But beyond the immediate horror, further attacks in Gaza will continue the cycle of trauma, giving rise to another generation of people who will feel a need to inflict that pain back on innocent Israelis or Jews elsewhere in the world. This foolish—but all-too-human—desire for retribution is already playing out as the Israeli government exacts its pain upon the people of Gaza.

International leaders have also outlined a framework for the peaceful resolution of this conflict through the United Nations and international agreements. We must reiterate the importance of adhering to these principles, including the right to self-determination, the end of illegal settlements, and the need for a negotiated two-state solution, among others.

But to begin, the path to peace lies in dialogue and understanding. By opening channels of communication and acknowledging each other’s narratives, both Israelis and Palestinians can work toward lasting reconciliation. People-to-people exchanges, interfaith dialogues, and grassroots initiatives can foster mutual respect and empathy. Many of these already exist, but get little media attention.  Just as we each can join in the peace-making, let us lift up the peacemakers around us.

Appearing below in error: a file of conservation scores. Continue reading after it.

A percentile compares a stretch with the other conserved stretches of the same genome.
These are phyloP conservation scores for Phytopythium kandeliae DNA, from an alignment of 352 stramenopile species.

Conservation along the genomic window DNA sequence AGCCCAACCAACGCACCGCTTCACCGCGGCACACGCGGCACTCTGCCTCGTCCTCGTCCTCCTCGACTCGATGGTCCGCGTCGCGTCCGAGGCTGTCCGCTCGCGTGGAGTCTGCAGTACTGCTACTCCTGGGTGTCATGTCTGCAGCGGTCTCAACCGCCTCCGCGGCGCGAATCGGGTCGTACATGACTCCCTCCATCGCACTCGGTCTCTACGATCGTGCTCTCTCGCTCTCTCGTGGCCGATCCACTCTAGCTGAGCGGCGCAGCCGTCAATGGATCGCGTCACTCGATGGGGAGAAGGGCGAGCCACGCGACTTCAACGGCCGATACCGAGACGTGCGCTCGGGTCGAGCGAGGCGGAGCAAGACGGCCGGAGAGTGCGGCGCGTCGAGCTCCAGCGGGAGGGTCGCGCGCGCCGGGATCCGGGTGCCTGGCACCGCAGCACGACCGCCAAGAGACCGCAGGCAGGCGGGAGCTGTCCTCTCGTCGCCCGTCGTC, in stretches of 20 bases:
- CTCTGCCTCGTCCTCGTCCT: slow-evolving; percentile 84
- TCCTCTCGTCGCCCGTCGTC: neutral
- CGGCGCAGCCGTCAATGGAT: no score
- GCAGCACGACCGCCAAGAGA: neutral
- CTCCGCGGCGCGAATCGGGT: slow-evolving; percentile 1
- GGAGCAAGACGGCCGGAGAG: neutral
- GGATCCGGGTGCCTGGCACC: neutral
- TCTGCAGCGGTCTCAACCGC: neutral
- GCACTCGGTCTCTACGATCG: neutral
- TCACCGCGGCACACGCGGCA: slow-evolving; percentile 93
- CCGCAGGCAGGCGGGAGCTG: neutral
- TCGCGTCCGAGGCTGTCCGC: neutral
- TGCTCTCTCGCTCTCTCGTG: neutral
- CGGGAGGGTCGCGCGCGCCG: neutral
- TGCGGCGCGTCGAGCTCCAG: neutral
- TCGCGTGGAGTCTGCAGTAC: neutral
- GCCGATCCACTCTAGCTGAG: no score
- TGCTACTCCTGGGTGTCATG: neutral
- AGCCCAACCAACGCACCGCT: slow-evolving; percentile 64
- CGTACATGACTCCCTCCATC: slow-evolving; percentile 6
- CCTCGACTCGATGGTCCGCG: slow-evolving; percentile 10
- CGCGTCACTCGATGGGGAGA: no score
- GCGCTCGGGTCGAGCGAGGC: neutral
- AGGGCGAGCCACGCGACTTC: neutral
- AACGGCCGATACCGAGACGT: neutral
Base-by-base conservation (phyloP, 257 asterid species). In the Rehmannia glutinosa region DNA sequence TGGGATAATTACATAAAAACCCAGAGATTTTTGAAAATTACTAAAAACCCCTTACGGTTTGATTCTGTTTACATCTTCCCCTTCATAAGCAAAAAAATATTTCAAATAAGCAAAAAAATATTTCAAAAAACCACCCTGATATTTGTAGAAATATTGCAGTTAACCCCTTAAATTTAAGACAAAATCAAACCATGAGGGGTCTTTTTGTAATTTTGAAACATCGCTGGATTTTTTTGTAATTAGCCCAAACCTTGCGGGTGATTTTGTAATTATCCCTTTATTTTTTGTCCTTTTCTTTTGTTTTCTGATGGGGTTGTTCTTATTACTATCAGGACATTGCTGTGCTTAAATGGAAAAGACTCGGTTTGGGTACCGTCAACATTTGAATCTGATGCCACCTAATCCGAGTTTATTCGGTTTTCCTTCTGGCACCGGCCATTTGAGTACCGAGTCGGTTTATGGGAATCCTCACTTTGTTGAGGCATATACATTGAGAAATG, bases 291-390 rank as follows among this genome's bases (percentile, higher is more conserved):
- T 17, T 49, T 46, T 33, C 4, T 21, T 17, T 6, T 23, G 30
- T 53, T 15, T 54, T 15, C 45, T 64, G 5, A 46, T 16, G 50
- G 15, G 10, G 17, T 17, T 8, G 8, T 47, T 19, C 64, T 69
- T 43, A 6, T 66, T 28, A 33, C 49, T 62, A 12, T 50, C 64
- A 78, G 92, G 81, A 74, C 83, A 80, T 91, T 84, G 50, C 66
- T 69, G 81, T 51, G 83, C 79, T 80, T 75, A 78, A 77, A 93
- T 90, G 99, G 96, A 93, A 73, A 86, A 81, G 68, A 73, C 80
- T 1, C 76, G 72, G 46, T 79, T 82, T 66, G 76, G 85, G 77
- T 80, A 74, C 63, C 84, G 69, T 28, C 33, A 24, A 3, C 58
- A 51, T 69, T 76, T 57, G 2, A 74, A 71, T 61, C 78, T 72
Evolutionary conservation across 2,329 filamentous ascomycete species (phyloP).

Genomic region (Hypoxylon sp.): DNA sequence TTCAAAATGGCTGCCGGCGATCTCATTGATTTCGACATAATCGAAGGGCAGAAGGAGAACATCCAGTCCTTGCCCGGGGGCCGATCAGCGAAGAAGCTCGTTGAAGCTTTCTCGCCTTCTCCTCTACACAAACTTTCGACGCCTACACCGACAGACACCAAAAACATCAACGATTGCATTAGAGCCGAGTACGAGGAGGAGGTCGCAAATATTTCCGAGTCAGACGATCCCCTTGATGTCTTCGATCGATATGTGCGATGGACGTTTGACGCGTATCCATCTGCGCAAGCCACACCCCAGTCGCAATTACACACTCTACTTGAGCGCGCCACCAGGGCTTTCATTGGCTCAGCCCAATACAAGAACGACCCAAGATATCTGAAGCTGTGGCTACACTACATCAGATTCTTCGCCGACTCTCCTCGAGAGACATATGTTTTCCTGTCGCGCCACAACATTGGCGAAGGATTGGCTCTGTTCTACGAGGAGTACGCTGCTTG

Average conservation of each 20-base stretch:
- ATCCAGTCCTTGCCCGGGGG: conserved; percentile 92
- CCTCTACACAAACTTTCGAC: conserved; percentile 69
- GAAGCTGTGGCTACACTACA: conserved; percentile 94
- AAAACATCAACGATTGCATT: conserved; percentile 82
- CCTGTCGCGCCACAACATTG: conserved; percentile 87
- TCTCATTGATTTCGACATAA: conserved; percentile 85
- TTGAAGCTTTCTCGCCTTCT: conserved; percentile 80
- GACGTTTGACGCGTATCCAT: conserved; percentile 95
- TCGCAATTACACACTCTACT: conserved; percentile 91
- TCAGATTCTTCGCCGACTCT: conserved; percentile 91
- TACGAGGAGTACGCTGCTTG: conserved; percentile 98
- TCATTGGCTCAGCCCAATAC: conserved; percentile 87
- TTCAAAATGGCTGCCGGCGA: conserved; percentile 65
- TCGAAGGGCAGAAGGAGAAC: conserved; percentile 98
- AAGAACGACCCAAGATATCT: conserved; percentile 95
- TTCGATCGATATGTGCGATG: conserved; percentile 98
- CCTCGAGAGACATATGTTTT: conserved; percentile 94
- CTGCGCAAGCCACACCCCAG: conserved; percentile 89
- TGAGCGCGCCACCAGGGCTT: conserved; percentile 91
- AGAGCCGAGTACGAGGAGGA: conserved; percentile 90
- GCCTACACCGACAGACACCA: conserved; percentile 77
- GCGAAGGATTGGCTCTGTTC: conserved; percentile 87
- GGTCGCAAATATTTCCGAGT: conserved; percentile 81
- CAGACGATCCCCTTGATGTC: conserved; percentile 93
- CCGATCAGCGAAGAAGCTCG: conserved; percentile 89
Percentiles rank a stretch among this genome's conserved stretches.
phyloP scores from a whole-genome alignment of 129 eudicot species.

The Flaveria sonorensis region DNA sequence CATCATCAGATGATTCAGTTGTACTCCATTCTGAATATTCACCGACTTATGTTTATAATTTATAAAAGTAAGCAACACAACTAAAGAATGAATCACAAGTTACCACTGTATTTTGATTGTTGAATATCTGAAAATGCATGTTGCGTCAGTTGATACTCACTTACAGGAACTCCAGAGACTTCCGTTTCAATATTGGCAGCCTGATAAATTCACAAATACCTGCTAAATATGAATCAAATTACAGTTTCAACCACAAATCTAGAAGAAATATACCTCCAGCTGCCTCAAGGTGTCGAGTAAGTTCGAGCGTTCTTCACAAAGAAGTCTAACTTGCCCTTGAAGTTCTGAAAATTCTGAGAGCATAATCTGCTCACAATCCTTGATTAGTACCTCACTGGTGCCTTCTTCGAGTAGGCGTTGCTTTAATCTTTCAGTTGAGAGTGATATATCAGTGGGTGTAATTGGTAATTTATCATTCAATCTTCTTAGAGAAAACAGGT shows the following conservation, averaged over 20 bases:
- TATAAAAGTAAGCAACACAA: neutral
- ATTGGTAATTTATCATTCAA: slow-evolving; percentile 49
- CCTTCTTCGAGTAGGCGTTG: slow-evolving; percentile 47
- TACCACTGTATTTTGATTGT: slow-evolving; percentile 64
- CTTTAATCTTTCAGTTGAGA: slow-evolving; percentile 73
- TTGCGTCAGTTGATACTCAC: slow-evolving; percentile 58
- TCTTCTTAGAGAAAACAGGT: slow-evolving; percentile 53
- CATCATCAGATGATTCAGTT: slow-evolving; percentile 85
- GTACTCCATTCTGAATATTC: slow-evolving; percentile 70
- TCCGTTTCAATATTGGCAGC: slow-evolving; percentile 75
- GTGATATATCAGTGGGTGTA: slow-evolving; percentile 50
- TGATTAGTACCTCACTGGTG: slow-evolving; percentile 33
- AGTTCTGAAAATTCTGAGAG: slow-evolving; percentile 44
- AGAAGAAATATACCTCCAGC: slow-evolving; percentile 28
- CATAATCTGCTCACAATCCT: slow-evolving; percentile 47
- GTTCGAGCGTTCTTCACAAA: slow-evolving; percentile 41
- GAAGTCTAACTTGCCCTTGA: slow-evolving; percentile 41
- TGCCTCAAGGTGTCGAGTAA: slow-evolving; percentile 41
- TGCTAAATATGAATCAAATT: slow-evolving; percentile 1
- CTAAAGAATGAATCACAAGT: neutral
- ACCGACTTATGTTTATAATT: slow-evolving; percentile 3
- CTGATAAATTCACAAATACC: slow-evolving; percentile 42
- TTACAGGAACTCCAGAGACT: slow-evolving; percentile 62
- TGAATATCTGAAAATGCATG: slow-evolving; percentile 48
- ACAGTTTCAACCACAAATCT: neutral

On Wednesday, thousands of mostly Jewish activists descended upon the U.S. Capitol demanding peace and supporting Palestinians. Some 300 entered the building—as peaceful protesters often do—and were arrested in a non-violent show of civil disobedience.

Other protests calling for a ceasefire took place this week elsewhere in the U.S., in London, and around the world, including Sri Lanka and Japan.

All people inspired by the principles of non-violence, can play a crucial role in supporting the peace efforts. We can engage in and lead interfaith dialogues, support organizations working on reconciliation, and promote peace education to change the narrative for future generations.

Buddhists know suffering and the transformation of suffering into wisdom and compassion. By responding to the violence in Israel and Palestine with a compassionate heart, a commitment to human rights, and the unwavering resolve for a just and peaceful resolution, we believe that, one day, this long-standing conflict can give way to lasting peace and reconciliation.

In the face of darkness, may we all strive to be a beacon of light and a catalyst for positive change, exemplifying the transformative power of compassion and understanding.

Read more

Thich Nhat Hanh on Vietnam (The Harvard Crimson)
Israel destroys a quarter of northern Gaza Strip, Palestinian death toll exceeds 4,000 [EN/AR] (ReliefWeb)
IDF, settlers allegedly bind, strip, beat, burn, urinate on 3 Palestinians in W. Bank (The Times of Israel)

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Karen Greenspan